Terri Butler and Bill Glasson are both running for the federal seat of Griffith in the February 8 by-election

Terri Butler and Bill Glasson are both running for the federal seat of Griffith in the February 8 by-election

SAME-SEX marriage will be the only guaranteed winner at next month’s Griffith by-election with the two major party candidates both supporting it.

Following the retirement of former Prime Minister and Griffith federal Labor MP Kevin Rudd last year, House of Representatives Speaker Bronwyn Bishop this week announced a by- election for the Queensland federal electorate on February 8.

What is being seen as a coup for the marriage equality movement, candidates from both Labor and Liberal-National parties have expressed their intention to vote in favour of same- sex marriage should the issue come to the floor of parliament.

Brisbane employment lawyer Terri Butler was endorsed late last year as the Labor Griffith candidate, while the Coalition’s candidate for the 2013 election, ophthalmologist and former Australian Medical Association president Bill Glasson, will run again.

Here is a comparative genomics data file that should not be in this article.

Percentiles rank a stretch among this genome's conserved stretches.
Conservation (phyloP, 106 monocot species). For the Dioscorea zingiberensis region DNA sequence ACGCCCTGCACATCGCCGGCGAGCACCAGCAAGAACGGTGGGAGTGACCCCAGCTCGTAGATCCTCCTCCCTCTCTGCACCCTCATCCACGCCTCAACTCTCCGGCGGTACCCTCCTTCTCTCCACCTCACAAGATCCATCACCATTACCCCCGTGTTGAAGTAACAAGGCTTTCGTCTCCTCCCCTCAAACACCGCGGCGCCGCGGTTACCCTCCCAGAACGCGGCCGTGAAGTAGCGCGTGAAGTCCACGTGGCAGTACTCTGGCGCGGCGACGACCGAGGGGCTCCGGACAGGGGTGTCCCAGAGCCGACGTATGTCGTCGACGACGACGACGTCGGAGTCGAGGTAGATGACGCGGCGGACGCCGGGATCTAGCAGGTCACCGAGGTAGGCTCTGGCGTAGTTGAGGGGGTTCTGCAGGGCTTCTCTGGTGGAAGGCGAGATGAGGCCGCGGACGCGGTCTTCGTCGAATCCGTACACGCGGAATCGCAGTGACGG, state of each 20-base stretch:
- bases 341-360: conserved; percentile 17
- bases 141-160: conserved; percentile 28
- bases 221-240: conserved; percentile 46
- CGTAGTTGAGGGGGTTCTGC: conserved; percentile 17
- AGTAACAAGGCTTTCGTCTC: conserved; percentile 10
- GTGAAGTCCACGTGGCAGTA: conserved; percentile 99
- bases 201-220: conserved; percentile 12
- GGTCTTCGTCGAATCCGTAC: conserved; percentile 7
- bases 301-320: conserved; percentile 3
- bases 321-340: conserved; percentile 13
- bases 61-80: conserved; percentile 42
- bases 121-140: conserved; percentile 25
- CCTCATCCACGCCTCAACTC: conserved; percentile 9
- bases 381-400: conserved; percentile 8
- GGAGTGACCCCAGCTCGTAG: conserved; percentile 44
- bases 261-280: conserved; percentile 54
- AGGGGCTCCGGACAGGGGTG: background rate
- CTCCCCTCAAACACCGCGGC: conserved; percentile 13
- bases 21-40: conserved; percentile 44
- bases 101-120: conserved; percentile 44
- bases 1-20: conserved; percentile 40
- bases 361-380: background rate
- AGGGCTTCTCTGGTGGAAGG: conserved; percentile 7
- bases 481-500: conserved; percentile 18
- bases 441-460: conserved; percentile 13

Both candidates have said they would vote in favour of same-sex marriage, but Glasson’s vote is dependent on Prime Minister Tony Abbott allowing his Coalition party a conscience vote.

“If I was given the opportunity of a conscience vote, then I would certainly have no hesitation in supporting marriage for all Australians,” Glasson told Fairfax.

Labor parliamentarians are already guaranteed a conscience vote should the issue come to the floor, but Butler doubted the government would legislate for change this year.

“I would say if I were elected and I had a vote, you know where mine would be cast,” she said.

“But this is a question squarely for the Prime Minister – does he believe in equality or not?”

Leichhardt federal Coalition MP Warren Entsch also told News Corp recently that he believed the Prime Minister would allow his party to vote according to their conscience in 2014, possibly as soon as the next parliamentary sitting period.

“I can’t really comment on what Warren Entsch knows or doesn’t know, but I think it’s indicative of a broader groundswell of support in the Coalition ranks for same-sex marriage,” Butler said.

“They feel, I think, rightly aggrieved that they’re not in a position to back a bill that would allow for same-sex marriage.”

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